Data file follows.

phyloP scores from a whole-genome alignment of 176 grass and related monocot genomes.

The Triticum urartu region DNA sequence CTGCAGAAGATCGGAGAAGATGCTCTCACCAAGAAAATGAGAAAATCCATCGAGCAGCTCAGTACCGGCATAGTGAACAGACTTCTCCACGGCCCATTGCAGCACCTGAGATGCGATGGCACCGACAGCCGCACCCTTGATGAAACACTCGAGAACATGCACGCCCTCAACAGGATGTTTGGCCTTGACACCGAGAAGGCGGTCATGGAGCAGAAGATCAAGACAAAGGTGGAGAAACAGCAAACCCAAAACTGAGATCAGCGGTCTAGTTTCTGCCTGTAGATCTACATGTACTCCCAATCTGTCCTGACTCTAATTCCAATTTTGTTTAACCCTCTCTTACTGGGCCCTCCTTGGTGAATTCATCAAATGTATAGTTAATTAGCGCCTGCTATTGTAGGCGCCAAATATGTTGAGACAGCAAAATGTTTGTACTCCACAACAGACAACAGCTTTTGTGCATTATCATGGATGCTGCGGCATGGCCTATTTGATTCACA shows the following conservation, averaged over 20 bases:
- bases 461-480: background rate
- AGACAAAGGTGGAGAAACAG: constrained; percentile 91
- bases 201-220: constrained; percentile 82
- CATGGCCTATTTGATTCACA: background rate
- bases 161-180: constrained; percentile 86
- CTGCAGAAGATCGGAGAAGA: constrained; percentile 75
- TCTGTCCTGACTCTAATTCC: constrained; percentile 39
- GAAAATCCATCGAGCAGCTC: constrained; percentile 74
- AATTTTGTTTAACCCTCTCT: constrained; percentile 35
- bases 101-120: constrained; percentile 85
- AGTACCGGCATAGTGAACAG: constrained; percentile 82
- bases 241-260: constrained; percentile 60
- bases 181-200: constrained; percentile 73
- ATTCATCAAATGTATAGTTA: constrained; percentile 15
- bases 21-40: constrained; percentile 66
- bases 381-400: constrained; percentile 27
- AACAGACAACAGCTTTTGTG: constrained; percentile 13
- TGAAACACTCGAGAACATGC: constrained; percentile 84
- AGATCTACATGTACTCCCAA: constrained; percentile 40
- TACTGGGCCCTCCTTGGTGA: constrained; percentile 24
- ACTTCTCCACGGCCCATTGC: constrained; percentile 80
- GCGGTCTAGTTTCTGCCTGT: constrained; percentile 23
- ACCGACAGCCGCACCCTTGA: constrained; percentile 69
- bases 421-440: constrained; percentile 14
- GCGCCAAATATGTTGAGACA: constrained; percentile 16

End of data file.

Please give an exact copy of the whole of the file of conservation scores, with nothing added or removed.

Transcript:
phyloP scores from a whole-genome alignment of 176 grass and related monocot genomes.

The Triticum urartu region DNA sequence CTGCAGAAGATCGGAGAAGATGCTCTCACCAAGAAAATGAGAAAATCCATCGAGCAGCTCAGTACCGGCATAGTGAACAGACTTCTCCACGGCCCATTGCAGCACCTGAGATGCGATGGCACCGACAGCCGCACCCTTGATGAAACACTCGAGAACATGCACGCCCTCAACAGGATGTTTGGCCTTGACACCGAGAAGGCGGTCATGGAGCAGAAGATCAAGACAAAGGTGGAGAAACAGCAAACCCAAAACTGAGATCAGCGGTCTAGTTTCTGCCTGTAGATCTACATGTACTCCCAATCTGTCCTGACTCTAATTCCAATTTTGTTTAACCCTCTCTTACTGGGCCCTCCTTGGTGAATTCATCAAATGTATAGTTAATTAGCGCCTGCTATTGTAGGCGCCAAATATGTTGAGACAGCAAAATGTTTGTACTCCACAACAGACAACAGCTTTTGTGCATTATCATGGATGCTGCGGCATGGCCTATTTGATTCACA shows the following conservation, averaged over 20 bases:
- bases 461-480: background rate
- AGACAAAGGTGGAGAAACAG: constrained; percentile 91
- bases 201-220: constrained; percentile 82
- CATGGCCTATTTGATTCACA: background rate
- bases 161-180: constrained; percentile 86
- CTGCAGAAGATCGGAGAAGA: constrained; percentile 75
- TCTGTCCTGACTCTAATTCC: constrained; percentile 39
- GAAAATCCATCGAGCAGCTC: constrained; percentile 74
- AATTTTGTTTAACCCTCTCT: constrained; percentile 35
- bases 101-120: constrained; percentile 85
- AGTACCGGCATAGTGAACAG: constrained; percentile 82
- bases 241-260: constrained; percentile 60
- bases 181-200: constrained; percentile 73
- ATTCATCAAATGTATAGTTA: constrained; percentile 15
- bases 21-40: constrained; percentile 66
- bases 381-400: constrained; percentile 27
- AACAGACAACAGCTTTTGTG: constrained; percentile 13
- TGAAACACTCGAGAACATGC: constrained; percentile 84
- AGATCTACATGTACTCCCAA: constrained; percentile 40
- TACTGGGCCCTCCTTGGTGA: constrained; percentile 24
- ACTTCTCCACGGCCCATTGC: constrained; percentile 80
- GCGGTCTAGTTTCTGCCTGT: constrained; percentile 23
- ACCGACAGCCGCACCCTTGA: constrained; percentile 69
- bases 421-440: constrained; percentile 14
- GCGCCAAATATGTTGAGACA: constrained; percentile 16